Traditional foods connect us with the people and places we love—and it’s even more important this year when many of us will be away from family and friends during the Easter and Passover holidays.
Growing up, we looked forward to Easter at our grandparents’ house in Detroit. There wasn’t enough room upstairs for everyone to eat so we’d head single-file down to the basement, a culinary “Cave of Wonders” with many dishes from Grandma Stefan’s Hungarian heritage: homemade stuffed cabbage, ham, the best-ever fried chicken, poppyseed cake and fresh kielbasa from the butcher shop in Delray, a Hungarian neighborhood in southwest Detroit. Then came the salads, potatoes, pickles and butter shaped like a lamb. Despite our brimming plates, we always left room for dessert: homemade Hungarian kiflies.
Those plump little pastries didn’t stand a chance. Dusted with powdered sugar and stuffed with walnut or apricot filling, it was impossible to eat just one. Walnut were the best, especially the ones with little bits of filling that had burst out during baking and caramelized in the hot oven. When those were gone, we moved on to the apricot.
Grandma had been baking them for decades, more than a hundred at a time, for nearly every family gathering. She seemed to make kiflies by instinct. She knew the look, the feel of the rich ingredients as they blended into a smooth dough. Tablespoon after tablespoon was rolled into a ball, the butter melting slightly in the warmth of her hands. After chilling overnight, the next morning would be spent flattening, filling and baking. She knew a sparse half-teaspoon of sugary walnut filling would flavor the entire pastry. The process took hours, but the result? Perfection!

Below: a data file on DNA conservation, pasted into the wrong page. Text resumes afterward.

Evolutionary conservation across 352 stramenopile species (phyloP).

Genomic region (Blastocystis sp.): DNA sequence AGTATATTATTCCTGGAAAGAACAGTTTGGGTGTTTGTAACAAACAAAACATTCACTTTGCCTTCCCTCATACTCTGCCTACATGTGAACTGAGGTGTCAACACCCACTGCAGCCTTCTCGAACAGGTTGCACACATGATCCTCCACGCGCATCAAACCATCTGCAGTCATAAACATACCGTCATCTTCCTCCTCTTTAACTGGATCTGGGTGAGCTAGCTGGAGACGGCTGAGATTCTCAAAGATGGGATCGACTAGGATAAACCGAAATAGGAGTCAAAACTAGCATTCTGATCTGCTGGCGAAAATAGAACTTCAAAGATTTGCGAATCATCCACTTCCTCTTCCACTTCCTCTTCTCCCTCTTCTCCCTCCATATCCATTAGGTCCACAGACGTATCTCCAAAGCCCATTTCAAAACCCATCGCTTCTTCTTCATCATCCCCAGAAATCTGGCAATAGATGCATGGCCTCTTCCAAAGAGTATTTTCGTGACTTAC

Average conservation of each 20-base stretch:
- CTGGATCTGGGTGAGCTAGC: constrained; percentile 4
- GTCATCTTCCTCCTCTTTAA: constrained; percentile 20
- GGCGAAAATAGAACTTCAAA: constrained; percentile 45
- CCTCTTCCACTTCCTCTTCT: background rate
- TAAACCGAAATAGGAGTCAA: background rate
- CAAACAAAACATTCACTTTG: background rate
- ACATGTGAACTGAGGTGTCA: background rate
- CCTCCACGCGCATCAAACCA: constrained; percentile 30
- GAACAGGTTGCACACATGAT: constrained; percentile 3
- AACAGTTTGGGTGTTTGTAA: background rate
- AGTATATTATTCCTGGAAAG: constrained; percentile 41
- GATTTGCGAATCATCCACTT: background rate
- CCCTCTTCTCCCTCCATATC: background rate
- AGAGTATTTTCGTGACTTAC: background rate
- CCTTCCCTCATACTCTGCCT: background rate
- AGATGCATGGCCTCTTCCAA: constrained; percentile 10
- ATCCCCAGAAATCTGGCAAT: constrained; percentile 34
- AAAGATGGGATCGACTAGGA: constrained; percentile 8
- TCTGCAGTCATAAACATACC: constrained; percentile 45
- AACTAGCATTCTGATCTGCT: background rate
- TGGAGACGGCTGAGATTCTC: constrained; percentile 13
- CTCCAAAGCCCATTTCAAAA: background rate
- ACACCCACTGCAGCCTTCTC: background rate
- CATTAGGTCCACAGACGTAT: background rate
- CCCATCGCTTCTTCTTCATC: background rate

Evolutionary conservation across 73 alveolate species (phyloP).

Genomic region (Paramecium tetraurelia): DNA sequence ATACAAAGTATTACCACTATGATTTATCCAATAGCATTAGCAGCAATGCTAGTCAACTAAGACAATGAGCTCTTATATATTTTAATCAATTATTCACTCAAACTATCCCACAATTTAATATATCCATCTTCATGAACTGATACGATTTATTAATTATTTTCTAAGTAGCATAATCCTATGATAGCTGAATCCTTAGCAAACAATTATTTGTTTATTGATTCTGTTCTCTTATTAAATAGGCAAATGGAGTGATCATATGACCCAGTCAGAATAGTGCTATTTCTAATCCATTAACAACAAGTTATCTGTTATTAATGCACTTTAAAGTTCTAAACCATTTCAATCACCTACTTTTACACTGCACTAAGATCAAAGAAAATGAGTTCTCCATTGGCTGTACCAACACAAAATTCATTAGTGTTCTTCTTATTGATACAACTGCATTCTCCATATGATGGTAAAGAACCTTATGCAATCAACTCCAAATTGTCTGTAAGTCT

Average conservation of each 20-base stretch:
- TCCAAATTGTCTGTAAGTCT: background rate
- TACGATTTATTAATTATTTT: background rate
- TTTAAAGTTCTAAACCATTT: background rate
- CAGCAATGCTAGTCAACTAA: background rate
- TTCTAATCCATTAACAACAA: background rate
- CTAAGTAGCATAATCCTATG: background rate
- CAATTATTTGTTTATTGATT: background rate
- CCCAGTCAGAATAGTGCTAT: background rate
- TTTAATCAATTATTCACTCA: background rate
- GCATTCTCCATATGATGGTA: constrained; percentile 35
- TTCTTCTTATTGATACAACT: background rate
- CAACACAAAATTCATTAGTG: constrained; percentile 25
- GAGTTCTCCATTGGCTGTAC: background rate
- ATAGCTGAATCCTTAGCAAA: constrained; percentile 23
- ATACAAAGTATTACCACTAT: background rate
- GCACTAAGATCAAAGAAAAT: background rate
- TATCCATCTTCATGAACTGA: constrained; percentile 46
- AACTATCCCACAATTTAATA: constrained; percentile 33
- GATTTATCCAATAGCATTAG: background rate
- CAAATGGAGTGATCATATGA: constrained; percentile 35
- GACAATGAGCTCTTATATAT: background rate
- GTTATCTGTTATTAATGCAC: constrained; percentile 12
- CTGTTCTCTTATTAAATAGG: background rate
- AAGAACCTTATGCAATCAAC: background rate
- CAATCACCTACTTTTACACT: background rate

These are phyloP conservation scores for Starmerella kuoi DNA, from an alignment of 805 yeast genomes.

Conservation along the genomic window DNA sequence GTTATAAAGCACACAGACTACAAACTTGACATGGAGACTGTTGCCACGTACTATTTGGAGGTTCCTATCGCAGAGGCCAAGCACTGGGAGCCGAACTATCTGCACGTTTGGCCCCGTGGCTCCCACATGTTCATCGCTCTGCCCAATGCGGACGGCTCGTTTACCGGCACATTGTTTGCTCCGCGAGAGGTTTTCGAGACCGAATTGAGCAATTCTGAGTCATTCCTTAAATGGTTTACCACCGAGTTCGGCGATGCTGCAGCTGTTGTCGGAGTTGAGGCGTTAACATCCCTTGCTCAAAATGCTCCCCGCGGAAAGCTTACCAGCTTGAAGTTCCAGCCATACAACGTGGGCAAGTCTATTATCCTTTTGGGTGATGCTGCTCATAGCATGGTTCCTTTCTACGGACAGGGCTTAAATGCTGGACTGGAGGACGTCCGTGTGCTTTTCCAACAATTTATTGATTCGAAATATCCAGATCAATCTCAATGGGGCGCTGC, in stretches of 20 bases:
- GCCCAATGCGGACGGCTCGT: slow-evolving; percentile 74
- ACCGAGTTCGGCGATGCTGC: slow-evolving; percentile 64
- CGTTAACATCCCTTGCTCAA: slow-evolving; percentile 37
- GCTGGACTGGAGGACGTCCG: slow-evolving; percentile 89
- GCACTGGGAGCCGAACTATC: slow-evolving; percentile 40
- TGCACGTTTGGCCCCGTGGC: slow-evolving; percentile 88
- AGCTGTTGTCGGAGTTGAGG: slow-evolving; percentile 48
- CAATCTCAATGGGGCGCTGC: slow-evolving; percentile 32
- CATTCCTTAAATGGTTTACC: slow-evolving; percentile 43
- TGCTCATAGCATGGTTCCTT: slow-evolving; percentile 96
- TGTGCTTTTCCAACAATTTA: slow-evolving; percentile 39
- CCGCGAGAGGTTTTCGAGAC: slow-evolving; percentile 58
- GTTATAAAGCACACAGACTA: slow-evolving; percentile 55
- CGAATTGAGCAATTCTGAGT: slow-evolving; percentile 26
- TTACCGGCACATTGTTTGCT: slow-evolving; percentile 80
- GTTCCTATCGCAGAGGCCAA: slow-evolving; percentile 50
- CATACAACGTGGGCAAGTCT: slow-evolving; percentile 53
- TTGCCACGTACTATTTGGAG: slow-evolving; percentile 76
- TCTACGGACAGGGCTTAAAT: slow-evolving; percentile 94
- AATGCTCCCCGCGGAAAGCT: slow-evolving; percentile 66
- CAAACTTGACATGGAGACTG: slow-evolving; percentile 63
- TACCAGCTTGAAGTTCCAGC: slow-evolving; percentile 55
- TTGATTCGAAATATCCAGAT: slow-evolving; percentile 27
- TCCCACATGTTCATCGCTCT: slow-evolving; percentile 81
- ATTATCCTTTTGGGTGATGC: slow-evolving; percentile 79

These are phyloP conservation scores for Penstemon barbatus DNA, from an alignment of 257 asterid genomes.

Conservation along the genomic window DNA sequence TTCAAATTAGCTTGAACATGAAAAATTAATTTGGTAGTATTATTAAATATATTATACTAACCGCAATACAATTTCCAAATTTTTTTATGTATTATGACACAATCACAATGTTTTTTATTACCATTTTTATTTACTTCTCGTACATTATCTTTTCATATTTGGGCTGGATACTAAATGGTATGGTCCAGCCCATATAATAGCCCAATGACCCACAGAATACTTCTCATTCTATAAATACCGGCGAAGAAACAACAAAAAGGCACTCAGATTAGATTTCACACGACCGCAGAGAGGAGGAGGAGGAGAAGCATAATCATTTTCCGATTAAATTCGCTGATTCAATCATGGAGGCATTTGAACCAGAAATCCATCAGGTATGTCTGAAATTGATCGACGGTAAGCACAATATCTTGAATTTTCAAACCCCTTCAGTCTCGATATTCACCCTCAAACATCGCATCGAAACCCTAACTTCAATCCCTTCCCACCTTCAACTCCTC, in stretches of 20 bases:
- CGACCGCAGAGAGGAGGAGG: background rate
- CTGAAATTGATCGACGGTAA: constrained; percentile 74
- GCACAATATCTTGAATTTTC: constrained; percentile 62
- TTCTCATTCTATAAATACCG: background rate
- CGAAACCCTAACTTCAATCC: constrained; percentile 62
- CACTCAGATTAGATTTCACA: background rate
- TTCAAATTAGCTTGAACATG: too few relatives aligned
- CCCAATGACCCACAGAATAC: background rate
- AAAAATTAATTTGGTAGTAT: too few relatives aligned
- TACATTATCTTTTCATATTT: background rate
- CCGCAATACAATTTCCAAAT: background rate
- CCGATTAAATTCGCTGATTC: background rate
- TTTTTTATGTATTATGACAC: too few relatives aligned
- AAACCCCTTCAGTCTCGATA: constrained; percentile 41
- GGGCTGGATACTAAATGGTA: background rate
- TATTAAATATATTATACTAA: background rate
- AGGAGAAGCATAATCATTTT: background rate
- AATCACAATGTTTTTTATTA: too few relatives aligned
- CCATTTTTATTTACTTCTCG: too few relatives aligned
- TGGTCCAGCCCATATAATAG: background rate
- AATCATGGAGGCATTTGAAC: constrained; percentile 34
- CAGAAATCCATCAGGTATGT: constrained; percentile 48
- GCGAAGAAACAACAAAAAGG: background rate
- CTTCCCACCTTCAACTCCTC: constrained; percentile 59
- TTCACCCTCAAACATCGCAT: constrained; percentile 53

In the 70s, someone asked grandma for the recipe and typed it up, making copies in the purple-blue ink from the Ditto machine. Some of the nuances have been lost along the way (I’ve yet to figure out how to roll them like she did). But the labor of love, and the connection to family past and present, still comes through with every bite.
- 1 lb. butter
- 6 egg yolks
- 1 cup sour cream
- 4 cups flour
- 5 egg whites (lightly beaten)
- 1 cup walnuts (chopped finely)
- 1 tsp. cinnamon
- 1 cup sugar
- powdered sugar (for dusting cookies)
To Make Dough (must be refrigerated 8-10 hours or overnight)
- Mix together butter, egg yolks and sour cream until blended. Add four cups of flour and blend until it forms a soft dough.
- Roll into one-inch balls and put in refrigerator over night.
To Assemble and Bake Kiflies
- Preheat oven to 350 degrees Fahrenheit.
- For filling, slightly beat egg whites. Stir in walnuts, sugar and cinnamon. Set aside.
- Take 1-2 balls of dough from refrigerator at a time and roll into a flat circle about 3 inches in diameter. Place 1/2 teaspoon of filling in center of each circle and roll so filling is enclosed in dough. Put cookies on a greased baking sheet about 2 inches apart and place cookie sheet in refrigerator while continuing to roll and fill remaining cookies.
- When cookie sheet is full, remove from refrigerator and bake in oven about 15 minutes or until light brown.
- Repeat process until all cookies are filled and baked.
- Cool and dust with powdered sugar.